Saturday, 13 August 2011

Simple Arity Checking Using Higher Order Functions

As a learning exercise I'm writing a little command line tool to connect to Remember the Milk using Clojure. The idea is that the tool is a mini shell (or repl) which reads commands, executes them, and prints the result.

The commands are written as simple Clojure functions. When I type something at the command line, the command is looked up in a map and, if found, executed, passing the rest of the arguments.

For this to be safe I need to check the arity of the function matches the number of commands entered at the command line.

For example:

When I type 'help' then all the available commands are returned:
rtm> help
(echo exit help)

If I type help with an argument, then it still works, because help is multi-arity, and has an implementation that takes an argument:
rtm> help command
Help for command

If I type help with more than one argument, the arity check kicks in and refuses to call the function:
rtm> help won't work
help: wrong number of args
Help for help

It took a bit of thinking to work out how to do this, but I eventually came up with the following solution.

;; higher order functions rock!
(defn arity-check
  "Returns a function that evaluates to true if the arity matches the count"
  [arglist]
  ;; special case - if arglist is of zero length then no need to check for & args
  (if (= 0 (count arglist))
    #(= % 0)
    (let [arg-map (apply assoc {}
                         (interleave arglist (range 0 (count arglist))))]
      ;; if & args found then number of args is >= the position of the &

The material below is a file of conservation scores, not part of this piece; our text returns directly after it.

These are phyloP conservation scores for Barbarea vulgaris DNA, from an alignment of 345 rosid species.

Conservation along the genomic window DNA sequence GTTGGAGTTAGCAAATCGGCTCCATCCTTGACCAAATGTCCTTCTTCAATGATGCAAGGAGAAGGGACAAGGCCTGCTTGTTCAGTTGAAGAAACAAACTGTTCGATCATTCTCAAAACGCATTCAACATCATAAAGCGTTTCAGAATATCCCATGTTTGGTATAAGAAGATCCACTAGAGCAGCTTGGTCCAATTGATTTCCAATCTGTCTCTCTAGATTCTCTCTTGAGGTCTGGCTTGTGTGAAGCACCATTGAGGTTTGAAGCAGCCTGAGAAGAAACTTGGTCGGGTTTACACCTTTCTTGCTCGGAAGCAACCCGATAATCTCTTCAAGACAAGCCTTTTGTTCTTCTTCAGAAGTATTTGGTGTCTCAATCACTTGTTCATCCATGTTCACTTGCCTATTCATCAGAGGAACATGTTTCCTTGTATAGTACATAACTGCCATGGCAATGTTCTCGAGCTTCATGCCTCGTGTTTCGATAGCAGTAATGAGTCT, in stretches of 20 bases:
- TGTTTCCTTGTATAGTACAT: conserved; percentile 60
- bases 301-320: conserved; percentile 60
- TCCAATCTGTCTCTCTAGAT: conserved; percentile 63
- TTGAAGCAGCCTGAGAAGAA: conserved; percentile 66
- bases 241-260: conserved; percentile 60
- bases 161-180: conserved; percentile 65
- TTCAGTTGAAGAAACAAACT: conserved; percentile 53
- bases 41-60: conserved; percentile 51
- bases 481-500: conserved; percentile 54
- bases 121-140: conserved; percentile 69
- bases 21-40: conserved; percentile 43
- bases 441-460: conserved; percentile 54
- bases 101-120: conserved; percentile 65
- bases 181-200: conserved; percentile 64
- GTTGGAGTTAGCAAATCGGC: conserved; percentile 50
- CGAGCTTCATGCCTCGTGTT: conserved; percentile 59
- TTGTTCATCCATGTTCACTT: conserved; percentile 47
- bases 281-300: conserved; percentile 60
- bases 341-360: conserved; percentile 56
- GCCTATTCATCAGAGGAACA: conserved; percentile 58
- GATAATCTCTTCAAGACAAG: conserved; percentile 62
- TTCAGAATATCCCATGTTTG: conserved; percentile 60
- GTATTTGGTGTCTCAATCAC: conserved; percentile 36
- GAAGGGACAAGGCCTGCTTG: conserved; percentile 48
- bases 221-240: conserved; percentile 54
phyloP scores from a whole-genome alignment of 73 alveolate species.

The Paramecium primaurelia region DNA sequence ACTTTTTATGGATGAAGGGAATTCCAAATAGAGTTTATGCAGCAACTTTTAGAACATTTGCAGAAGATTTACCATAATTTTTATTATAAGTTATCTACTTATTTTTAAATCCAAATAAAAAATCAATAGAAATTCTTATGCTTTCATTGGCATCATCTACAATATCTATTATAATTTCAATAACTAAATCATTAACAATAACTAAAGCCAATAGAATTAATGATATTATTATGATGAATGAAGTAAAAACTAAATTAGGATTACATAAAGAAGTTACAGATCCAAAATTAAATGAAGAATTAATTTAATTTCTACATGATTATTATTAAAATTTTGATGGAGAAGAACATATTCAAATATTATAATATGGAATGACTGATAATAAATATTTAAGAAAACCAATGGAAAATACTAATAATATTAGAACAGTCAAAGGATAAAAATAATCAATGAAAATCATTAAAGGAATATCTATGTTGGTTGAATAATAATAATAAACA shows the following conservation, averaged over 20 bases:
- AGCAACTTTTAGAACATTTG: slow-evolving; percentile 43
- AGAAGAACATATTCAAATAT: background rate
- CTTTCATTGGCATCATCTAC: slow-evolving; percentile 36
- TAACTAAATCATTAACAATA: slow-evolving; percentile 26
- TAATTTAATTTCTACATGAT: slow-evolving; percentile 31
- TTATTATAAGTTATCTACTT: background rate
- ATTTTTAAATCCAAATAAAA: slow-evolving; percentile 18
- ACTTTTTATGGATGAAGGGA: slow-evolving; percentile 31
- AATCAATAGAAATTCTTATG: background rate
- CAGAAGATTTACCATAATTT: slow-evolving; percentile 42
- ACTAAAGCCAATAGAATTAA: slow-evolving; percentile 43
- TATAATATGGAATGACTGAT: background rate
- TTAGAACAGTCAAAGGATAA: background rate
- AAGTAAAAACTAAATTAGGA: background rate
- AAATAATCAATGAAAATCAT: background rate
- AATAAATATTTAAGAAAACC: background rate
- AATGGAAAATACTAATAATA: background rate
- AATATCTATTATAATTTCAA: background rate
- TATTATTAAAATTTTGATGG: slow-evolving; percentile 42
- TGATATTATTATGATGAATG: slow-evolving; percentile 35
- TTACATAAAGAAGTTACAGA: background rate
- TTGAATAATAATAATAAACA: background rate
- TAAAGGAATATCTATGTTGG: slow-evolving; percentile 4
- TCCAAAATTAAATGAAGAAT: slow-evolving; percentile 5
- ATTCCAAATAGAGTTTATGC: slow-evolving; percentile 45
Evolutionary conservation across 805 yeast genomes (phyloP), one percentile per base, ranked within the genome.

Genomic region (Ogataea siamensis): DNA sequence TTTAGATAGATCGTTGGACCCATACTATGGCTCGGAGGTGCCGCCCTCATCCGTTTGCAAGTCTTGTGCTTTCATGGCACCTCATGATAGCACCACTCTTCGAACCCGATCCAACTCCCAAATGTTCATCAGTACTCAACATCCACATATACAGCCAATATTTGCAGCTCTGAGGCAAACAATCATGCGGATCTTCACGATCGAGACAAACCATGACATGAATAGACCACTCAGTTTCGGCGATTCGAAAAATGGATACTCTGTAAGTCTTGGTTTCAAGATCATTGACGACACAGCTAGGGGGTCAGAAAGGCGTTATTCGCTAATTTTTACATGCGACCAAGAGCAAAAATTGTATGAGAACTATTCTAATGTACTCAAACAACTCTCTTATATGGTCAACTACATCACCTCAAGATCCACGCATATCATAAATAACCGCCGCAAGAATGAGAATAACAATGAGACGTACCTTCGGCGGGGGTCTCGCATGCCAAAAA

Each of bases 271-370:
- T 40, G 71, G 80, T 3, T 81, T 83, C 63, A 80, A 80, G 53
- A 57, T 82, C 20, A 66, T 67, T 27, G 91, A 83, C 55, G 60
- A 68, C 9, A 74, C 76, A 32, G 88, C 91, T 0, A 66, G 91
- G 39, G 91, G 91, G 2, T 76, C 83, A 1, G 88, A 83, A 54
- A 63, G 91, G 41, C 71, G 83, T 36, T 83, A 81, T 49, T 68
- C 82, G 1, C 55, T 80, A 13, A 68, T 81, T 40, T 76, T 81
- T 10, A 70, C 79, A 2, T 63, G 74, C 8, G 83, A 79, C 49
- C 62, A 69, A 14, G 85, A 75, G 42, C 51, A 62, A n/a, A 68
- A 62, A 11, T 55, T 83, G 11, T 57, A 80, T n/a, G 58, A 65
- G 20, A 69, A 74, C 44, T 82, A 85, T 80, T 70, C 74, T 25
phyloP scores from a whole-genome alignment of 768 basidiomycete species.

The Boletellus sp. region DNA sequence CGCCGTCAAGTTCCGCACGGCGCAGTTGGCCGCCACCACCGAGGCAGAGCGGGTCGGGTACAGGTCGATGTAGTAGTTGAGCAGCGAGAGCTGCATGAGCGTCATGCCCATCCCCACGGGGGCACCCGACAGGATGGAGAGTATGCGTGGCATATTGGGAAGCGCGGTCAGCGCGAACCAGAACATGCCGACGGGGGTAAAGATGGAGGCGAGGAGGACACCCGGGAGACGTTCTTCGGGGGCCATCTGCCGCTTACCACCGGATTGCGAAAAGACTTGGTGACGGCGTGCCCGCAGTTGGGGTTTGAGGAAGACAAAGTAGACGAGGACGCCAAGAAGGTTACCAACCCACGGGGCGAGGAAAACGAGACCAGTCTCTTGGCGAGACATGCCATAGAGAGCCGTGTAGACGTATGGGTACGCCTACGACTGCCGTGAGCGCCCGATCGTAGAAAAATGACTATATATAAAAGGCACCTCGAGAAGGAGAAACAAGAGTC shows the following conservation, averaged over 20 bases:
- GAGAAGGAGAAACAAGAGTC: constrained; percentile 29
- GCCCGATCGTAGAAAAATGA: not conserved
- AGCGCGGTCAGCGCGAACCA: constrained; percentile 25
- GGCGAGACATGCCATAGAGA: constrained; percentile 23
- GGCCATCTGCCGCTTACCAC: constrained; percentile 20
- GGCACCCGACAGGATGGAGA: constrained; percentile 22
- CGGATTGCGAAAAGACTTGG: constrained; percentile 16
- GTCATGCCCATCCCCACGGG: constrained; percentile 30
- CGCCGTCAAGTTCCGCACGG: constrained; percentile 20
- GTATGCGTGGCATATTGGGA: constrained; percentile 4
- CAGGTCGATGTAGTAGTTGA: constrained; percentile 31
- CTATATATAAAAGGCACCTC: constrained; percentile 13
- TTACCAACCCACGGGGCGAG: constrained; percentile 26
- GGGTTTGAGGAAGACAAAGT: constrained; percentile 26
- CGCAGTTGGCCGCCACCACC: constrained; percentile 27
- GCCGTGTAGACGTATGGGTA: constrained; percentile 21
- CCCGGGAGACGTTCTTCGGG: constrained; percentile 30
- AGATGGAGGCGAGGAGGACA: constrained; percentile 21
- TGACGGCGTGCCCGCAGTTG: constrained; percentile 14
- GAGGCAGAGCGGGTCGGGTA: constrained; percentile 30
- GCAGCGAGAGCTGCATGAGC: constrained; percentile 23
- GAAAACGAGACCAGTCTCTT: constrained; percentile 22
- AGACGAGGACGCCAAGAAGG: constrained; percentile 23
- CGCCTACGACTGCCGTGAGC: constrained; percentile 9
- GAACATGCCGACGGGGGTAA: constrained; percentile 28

;; otherwise it's just a simple size comparison
      (if ('& arg-map)
        #(>= % ('& arg-map))
        #(= % (count arglist))))))


;; this builds a collection of functions, one for each of the arglists
;; which evaluates to true if the number of args matches the arity of the
;; arglist. it then applies each function in turn against the size of the
;; args, and determines if any of them returned true. if at least one of
;; them returned true, then we can safely do the call
(defn arity-matches-args
  "Returns true if the args match up to the function"
  [f args]
  (let [arity-check-fns (map arity-check (:arglists (meta f)))]
    ((set (map #(% (count args)) arity-check-fns)) true)))

The arity-check function takes an arglist, as returned from the meta-data of a function. This is a higher order function which returns a function that evaluates to true if the number passed in is assignment compatible with the arity of the arglist.

e.g. if the arglist is [x] then 1 argument is expected. If it is [x y] then 2 arguments are expected. If it is [& args] then any number of arguments >= 0 are expected. If it's [x & args] then any number of arguments >= 1.

The arity-matches-args function calls the arity-check for each of the arglists in the meta data of the function, and stores them in a sequence, arity-check-fns. It then calls every one of those functions passing in the number of arguments in args, and generates a set of the results, which will be either true, false, or nil. It then uses the set as a function to see if it contains true. If it does then at least one of the arglist arities matches the number of arguments that have been entered.

There is probably an easier way to do this...but I'm still proud of this solution. It opened my eyes to the power of higher order functions

The source code is at https://github.com/NeillAlexander/rtm-clj

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